When varying the discounting rate from 3% to 0% and 6%, the cost-utility value was shifted to US$ 1,792 and 5,087, respectively. When varying the cost to charge ratio from 0.8 to 1.5, the cost-utility ratio was shifted to US$ 641 and 3,689.

The result of 1,000 simulations of PSA showed that RI-HSCT was estimated to have higher cost and more effective compared to conventional therapy (BT-ICT) (Figure 4). Cost effectiveness acceptability curves (CEAC) showed the threshold values of US$ 4,210 (128,403 THB) and US$ 12,263 (385,209 THB), RI-HSCT have 71.3% and 99.9%, respectively of being cost-effective when compared with BT-ICT (Figure 5).

thumbnailFigure 4. Probabilistic sensitivity analysis of the incremental costs and effectiveness (QALYs) for RI-HSCT vs BT-ICT presented on a cost-effectiveness plane. RI-HSCT: Reduced intensity hematopoietic stem cell transplantation; BT-ICT: Blood transfusion combined with iron chelating therapy; QALYs: quality adjusted life-years.

thumbnailFigure 5. Cost effectiveness acceptability curve showing the probability that using RI-HSCT is cost-effective compared with BT-ICT. RI-HSCT: Reduced intensity hematopoietic stem cell transplantation; BT-ICT: Blood transfusion combined with iron chelating therapy.

Discussion

Our findings demonstrate that RI-HSCT is highly effective and very cost-effective for adolescent and adult thalassemia patients given the consideration of local context on the willingness to pay value. The high success rate of this transplantation is highly regarded as a strong evidence for considering RI-HSCT as a therapeutic alternative for this population. On the overall basis, this study provides key relevant information aiding policy makers to make informed decision making regarding resource allocation.

Clinical effectiveness of RI-HSCT is a key factor driving this intervention to be cost-effective. The high effectiveness rate, demonstrated as low treatment failure and high survival rate, is attributable to 2 key steps of RI-HSCT. First, we used rigorous criteria to select patients for RI-HSCT. We selected only patients with consistent blood transfusion and iron chelation therapy for 1–2 years before transplantation. Second, we had a good pre-transplantation management which was the use of effective medications to suppress bone marrow expansion or alloimmunization from previous multiple blood transfusions such as hydroxyurea, fludarabine and dexamethasone. Previous studies showed that these medications could increase the success rate of transplantation [39]. At present, the moving target of thalassemia treatment is focused on transplantation; a number of cost-effectiveness studies of this treatment have further improved. While the improvement in non-transplant therapy has been a relatively slower process.

The findings of being cost-effective are robust across all sensitivity analyses performed. Our study revealed that the ICERs were sensitive to utility values of BT-ICT patients, discount rate and cost to charge ratio. However, there remains unchanged in terms of direction of overall research findings. The cost-effectiveness acceptability curves suggest that the probability that the RI-HSCT being cost-effectiveness compared to usual care is approximately sixty-four percent using one GDP and ninety-nine percent when using three GDP per capita.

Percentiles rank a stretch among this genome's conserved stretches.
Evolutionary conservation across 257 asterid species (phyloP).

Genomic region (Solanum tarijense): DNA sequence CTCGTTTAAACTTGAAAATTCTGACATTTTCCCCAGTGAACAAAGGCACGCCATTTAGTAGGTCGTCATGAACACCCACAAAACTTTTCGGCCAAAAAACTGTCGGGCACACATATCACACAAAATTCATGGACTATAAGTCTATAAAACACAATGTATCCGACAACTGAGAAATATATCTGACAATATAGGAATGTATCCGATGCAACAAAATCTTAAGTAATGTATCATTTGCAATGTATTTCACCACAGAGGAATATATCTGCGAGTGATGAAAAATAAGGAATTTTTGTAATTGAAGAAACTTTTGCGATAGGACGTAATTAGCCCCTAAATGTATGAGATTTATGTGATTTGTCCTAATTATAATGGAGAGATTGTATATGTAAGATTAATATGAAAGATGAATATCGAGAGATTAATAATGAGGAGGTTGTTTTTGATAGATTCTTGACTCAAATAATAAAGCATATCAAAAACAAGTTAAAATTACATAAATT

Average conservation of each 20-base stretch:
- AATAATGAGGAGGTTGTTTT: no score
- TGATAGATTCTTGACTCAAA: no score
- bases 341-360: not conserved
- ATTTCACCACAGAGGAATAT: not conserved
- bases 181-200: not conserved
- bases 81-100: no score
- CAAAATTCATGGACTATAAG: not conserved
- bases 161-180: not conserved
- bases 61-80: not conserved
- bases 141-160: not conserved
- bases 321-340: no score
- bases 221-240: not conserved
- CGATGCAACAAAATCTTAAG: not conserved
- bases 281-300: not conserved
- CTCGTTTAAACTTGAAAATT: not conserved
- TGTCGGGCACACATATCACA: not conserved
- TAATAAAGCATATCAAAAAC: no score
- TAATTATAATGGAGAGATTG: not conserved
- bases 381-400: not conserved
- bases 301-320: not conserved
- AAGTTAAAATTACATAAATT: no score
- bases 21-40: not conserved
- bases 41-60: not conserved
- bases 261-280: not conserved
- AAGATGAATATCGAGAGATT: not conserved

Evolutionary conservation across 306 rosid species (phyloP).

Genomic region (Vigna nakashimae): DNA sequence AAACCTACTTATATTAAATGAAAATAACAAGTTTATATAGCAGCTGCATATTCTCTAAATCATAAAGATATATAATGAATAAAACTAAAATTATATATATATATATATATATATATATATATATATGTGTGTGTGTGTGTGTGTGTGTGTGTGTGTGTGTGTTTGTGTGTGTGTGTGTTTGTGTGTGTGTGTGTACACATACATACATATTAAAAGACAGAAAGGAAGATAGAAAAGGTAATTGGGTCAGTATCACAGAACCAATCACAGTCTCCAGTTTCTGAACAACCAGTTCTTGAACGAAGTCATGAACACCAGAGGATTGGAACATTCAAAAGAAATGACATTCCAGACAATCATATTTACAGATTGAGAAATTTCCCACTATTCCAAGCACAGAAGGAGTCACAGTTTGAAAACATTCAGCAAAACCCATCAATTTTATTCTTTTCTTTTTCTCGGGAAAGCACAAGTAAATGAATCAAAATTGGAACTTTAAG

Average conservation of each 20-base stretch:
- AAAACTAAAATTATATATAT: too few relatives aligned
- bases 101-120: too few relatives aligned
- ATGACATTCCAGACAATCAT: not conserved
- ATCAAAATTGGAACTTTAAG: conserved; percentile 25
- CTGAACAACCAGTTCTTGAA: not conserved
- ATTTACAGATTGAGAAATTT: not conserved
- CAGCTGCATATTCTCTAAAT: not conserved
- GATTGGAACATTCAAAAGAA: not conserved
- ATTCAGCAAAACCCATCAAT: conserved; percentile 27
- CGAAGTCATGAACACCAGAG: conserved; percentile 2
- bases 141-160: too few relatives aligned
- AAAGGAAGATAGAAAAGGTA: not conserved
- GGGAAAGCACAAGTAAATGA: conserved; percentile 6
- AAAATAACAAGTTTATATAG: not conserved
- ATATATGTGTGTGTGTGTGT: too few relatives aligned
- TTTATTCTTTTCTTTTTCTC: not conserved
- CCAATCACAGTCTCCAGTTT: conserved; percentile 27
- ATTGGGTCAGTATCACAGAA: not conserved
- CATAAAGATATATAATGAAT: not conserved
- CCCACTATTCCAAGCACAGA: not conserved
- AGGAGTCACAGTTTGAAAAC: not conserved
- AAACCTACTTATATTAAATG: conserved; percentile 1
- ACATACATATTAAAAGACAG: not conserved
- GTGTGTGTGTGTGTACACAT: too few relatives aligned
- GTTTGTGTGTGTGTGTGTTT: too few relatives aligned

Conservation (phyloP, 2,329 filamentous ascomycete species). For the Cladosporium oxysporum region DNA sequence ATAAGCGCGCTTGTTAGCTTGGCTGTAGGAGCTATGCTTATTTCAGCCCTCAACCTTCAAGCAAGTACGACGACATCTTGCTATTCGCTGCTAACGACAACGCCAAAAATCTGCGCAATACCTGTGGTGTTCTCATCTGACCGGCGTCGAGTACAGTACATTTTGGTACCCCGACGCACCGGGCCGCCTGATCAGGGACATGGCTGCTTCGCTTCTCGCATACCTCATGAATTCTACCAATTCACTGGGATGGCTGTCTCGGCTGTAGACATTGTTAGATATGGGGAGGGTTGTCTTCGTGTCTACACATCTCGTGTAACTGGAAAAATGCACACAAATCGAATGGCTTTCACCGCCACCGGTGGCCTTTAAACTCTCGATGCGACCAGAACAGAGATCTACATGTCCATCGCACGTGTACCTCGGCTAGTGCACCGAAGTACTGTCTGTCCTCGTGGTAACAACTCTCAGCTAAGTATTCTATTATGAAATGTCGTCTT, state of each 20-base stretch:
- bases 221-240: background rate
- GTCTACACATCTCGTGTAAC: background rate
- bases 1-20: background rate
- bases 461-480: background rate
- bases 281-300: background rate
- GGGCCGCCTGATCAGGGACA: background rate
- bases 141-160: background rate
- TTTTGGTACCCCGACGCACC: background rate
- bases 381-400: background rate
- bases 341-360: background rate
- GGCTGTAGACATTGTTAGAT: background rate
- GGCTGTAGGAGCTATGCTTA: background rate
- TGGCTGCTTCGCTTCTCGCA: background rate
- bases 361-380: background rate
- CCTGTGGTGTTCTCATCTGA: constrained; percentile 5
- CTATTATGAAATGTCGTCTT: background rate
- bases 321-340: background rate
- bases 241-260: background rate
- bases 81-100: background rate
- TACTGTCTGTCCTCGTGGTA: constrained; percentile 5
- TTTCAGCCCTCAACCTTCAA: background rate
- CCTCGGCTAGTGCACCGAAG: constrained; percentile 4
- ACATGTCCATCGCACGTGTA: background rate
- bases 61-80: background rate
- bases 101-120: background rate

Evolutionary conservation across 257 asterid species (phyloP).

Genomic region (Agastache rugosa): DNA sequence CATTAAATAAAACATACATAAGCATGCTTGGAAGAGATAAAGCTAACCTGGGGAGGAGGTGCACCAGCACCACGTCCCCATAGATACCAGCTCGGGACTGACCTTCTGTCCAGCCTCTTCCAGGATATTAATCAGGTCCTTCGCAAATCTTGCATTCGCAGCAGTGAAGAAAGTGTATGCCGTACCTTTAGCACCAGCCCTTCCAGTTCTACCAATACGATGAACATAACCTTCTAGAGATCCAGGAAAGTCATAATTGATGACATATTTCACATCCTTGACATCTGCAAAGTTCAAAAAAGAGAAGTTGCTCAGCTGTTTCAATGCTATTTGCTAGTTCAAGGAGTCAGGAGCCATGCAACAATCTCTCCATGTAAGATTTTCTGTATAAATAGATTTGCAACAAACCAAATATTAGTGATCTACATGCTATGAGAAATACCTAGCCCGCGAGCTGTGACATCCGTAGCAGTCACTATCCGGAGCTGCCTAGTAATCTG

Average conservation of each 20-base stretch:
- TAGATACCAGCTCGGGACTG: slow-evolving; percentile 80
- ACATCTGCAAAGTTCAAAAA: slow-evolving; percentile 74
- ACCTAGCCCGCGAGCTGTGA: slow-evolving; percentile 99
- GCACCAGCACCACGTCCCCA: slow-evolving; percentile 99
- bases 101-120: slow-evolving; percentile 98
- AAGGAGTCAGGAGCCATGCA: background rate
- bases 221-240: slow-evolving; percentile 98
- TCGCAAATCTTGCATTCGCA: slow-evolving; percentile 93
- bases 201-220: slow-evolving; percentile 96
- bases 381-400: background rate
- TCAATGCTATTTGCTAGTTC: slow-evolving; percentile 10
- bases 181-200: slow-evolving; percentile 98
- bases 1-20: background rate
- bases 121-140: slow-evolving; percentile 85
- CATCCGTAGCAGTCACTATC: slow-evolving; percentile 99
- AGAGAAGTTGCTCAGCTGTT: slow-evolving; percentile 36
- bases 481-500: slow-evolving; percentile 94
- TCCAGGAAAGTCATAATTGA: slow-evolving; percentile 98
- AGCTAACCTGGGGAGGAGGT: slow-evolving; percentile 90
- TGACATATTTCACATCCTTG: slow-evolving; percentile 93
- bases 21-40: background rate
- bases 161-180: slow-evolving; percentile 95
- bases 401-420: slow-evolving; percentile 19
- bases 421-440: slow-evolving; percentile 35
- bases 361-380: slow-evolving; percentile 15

To our knowledge, our study is the first study that determine the cost-effectiveness of RI-HSCT in adolescence and young adult with severe thalassemia patients. A number of clinical studies of RI-HSCT have demonstrated its effectiveness in both pediatric and adult thalassemia population [6-8], but there is a lack of economic evidence of RI-HSCT. There was only one previously published cost-effectiveness study of HSCT [29]. They reported that HSCT to severe thalassemia patients with related or un-related donors was likely to be cost-effective only when provided to patients aged up to 10 years. Our study had demonstrated that RI-HSCT may be a viable option for adolescent and adult severe thalassemia patients who are older than 10 due to the high clinical benefits and cost-effective treatment.

We believe that our findings are highly valid and contextually relevant because we used local data as much as possible in our analysis, as illustrated by the following examples. First, even though there is a lack of survival data for patients treated with blood transfusions in Thailand, we adjusted the mortality rate of BT-ICT patients [33] by incorporating Thai age-specific mortality rate to reflect Thai population. Secondly, we obtained data on direct medical costs, direct non-medical costs and indirect costs of patients receiving BT-ICT from one of the largest cohort studies of thalassemia patients in Thailand [28,29]. Thirdly, all cost data were acquired from reliable local sources i.e. national reimbursement rate specified by MOPH and Drugs and Medical Supplies Information Center (DMSIC), Ministry of Public Health. Most importantly, our study was conducted in accordance with pharmacoeconomic guideline in Thailand [9]. The societal perspective undertaken in our analysis was the most widely recommended perspective. Fourth, to our knowledge, this study is the first study in Thailand directly collected quality of life from RI-HSCT patients. Moreover, we derived utility values using Thai preference score for EQ-5D. These make our results more reliable for Thai context.